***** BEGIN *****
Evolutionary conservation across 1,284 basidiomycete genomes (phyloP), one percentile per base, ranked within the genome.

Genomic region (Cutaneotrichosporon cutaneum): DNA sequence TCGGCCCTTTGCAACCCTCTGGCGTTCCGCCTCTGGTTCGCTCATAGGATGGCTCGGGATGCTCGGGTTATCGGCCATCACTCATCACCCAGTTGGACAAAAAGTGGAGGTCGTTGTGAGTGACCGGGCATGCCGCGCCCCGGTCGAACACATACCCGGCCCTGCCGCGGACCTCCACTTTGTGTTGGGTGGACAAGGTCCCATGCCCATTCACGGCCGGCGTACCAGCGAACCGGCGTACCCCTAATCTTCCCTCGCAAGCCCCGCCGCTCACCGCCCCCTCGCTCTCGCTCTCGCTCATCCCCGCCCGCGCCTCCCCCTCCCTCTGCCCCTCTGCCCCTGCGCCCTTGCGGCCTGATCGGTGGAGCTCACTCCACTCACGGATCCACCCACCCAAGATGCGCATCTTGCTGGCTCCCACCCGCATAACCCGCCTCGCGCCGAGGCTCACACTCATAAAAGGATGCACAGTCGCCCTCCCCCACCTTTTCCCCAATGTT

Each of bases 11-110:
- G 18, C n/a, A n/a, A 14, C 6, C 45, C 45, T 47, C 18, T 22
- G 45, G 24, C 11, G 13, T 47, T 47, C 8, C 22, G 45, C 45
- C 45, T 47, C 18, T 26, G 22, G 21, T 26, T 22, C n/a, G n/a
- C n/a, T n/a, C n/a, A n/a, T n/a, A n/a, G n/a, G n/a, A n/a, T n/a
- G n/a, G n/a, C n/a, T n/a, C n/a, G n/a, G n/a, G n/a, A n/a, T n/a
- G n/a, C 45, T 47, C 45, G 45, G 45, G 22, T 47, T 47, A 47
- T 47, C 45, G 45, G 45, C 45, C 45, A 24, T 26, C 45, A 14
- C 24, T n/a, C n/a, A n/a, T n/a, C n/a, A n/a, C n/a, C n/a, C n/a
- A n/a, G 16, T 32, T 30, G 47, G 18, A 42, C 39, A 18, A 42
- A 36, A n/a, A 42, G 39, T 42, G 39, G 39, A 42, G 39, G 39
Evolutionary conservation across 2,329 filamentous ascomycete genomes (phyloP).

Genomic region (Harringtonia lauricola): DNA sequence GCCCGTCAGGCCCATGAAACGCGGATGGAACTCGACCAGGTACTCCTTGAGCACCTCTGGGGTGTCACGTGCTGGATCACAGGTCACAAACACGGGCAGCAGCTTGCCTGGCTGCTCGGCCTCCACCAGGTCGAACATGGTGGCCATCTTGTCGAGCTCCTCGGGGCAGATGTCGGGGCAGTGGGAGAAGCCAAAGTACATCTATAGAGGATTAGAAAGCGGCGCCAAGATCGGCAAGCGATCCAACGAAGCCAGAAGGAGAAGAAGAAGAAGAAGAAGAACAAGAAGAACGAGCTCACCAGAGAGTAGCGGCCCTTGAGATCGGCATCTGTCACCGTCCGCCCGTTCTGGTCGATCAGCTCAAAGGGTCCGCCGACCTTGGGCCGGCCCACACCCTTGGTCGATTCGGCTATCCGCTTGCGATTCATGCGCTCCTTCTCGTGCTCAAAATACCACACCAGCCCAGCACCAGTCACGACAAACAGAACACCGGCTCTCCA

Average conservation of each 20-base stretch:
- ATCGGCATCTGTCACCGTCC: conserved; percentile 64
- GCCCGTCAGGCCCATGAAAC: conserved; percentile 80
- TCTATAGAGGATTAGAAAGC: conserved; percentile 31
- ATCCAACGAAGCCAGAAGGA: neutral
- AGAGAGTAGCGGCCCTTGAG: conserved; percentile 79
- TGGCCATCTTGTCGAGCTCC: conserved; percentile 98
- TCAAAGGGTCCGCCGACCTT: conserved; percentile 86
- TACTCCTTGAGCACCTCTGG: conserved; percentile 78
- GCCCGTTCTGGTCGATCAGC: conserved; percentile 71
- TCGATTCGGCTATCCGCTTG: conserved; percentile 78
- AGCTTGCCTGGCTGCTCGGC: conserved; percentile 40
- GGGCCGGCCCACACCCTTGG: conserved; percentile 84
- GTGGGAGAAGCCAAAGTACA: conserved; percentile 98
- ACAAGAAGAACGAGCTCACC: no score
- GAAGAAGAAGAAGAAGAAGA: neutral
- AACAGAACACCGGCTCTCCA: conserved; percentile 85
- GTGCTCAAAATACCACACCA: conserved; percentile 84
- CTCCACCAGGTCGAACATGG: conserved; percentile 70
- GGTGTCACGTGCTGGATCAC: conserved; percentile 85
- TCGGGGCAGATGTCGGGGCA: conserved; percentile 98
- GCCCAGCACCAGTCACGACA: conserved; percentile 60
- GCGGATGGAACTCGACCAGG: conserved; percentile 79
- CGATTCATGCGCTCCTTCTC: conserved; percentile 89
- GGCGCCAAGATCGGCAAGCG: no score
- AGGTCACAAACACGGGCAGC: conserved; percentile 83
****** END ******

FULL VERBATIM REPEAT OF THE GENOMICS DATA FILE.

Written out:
Evolutionary conservation across 1,284 basidiomycete genomes (phyloP), one percentile per base, ranked within the genome.

Genomic region (Cutaneotrichosporon cutaneum): DNA sequence TCGGCCCTTTGCAACCCTCTGGCGTTCCGCCTCTGGTTCGCTCATAGGATGGCTCGGGATGCTCGGGTTATCGGCCATCACTCATCACCCAGTTGGACAAAAAGTGGAGGTCGTTGTGAGTGACCGGGCATGCCGCGCCCCGGTCGAACACATACCCGGCCCTGCCGCGGACCTCCACTTTGTGTTGGGTGGACAAGGTCCCATGCCCATTCACGGCCGGCGTACCAGCGAACCGGCGTACCCCTAATCTTCCCTCGCAAGCCCCGCCGCTCACCGCCCCCTCGCTCTCGCTCTCGCTCATCCCCGCCCGCGCCTCCCCCTCCCTCTGCCCCTCTGCCCCTGCGCCCTTGCGGCCTGATCGGTGGAGCTCACTCCACTCACGGATCCACCCACCCAAGATGCGCATCTTGCTGGCTCCCACCCGCATAACCCGCCTCGCGCCGAGGCTCACACTCATAAAAGGATGCACAGTCGCCCTCCCCCACCTTTTCCCCAATGTT

Each of bases 11-110:
- G 18, C n/a, A n/a, A 14, C 6, C 45, C 45, T 47, C 18, T 22
- G 45, G 24, C 11, G 13, T 47, T 47, C 8, C 22, G 45, C 45
- C 45, T 47, C 18, T 26, G 22, G 21, T 26, T 22, C n/a, G n/a
- C n/a, T n/a, C n/a, A n/a, T n/a, A n/a, G n/a, G n/a, A n/a, T n/a
- G n/a, G n/a, C n/a, T n/a, C n/a, G n/a, G n/a, G n/a, A n/a, T n/a
- G n/a, C 45, T 47, C 45, G 45, G 45, G 22, T 47, T 47, A 47
- T 47, C 45, G 45, G 45, C 45, C 45, A 24, T 26, C 45, A 14
- C 24, T n/a, C n/a, A n/a, T n/a, C n/a, A n/a, C n/a, C n/a, C n/a
- A n/a, G 16, T 32, T 30, G 47, G 18, A 42, C 39, A 18, A 42
- A 36, A n/a, A 42, G 39, T 42, G 39, G 39, A 42, G 39, G 39
Evolutionary conservation across 2,329 filamentous ascomycete genomes (phyloP).

Genomic region (Harringtonia lauricola): DNA sequence GCCCGTCAGGCCCATGAAACGCGGATGGAACTCGACCAGGTACTCCTTGAGCACCTCTGGGGTGTCACGTGCTGGATCACAGGTCACAAACACGGGCAGCAGCTTGCCTGGCTGCTCGGCCTCCACCAGGTCGAACATGGTGGCCATCTTGTCGAGCTCCTCGGGGCAGATGTCGGGGCAGTGGGAGAAGCCAAAGTACATCTATAGAGGATTAGAAAGCGGCGCCAAGATCGGCAAGCGATCCAACGAAGCCAGAAGGAGAAGAAGAAGAAGAAGAAGAACAAGAAGAACGAGCTCACCAGAGAGTAGCGGCCCTTGAGATCGGCATCTGTCACCGTCCGCCCGTTCTGGTCGATCAGCTCAAAGGGTCCGCCGACCTTGGGCCGGCCCACACCCTTGGTCGATTCGGCTATCCGCTTGCGATTCATGCGCTCCTTCTCGTGCTCAAAATACCACACCAGCCCAGCACCAGTCACGACAAACAGAACACCGGCTCTCCA

Average conservation of each 20-base stretch:
- ATCGGCATCTGTCACCGTCC: conserved; percentile 64
- GCCCGTCAGGCCCATGAAAC: conserved; percentile 80
- TCTATAGAGGATTAGAAAGC: conserved; percentile 31
- ATCCAACGAAGCCAGAAGGA: neutral
- AGAGAGTAGCGGCCCTTGAG: conserved; percentile 79
- TGGCCATCTTGTCGAGCTCC: conserved; percentile 98
- TCAAAGGGTCCGCCGACCTT: conserved; percentile 86
- TACTCCTTGAGCACCTCTGG: conserved; percentile 78
- GCCCGTTCTGGTCGATCAGC: conserved; percentile 71
- TCGATTCGGCTATCCGCTTG: conserved; percentile 78
- AGCTTGCCTGGCTGCTCGGC: conserved; percentile 40
- GGGCCGGCCCACACCCTTGG: conserved; percentile 84
- GTGGGAGAAGCCAAAGTACA: conserved; percentile 98
- ACAAGAAGAACGAGCTCACC: no score
- GAAGAAGAAGAAGAAGAAGA: neutral
- AACAGAACACCGGCTCTCCA: conserved; percentile 85
- GTGCTCAAAATACCACACCA: conserved; percentile 84
- CTCCACCAGGTCGAACATGG: conserved; percentile 70
- GGTGTCACGTGCTGGATCAC: conserved; percentile 85
- TCGGGGCAGATGTCGGGGCA: conserved; percentile 98
- GCCCAGCACCAGTCACGACA: conserved; percentile 60
- GCGGATGGAACTCGACCAGG: conserved; percentile 79
- CGATTCATGCGCTCCTTCTC: conserved; percentile 89
- GGCGCCAAGATCGGCAAGCG: no score
- AGGTCACAAACACGGGCAGC: conserved; percentile 83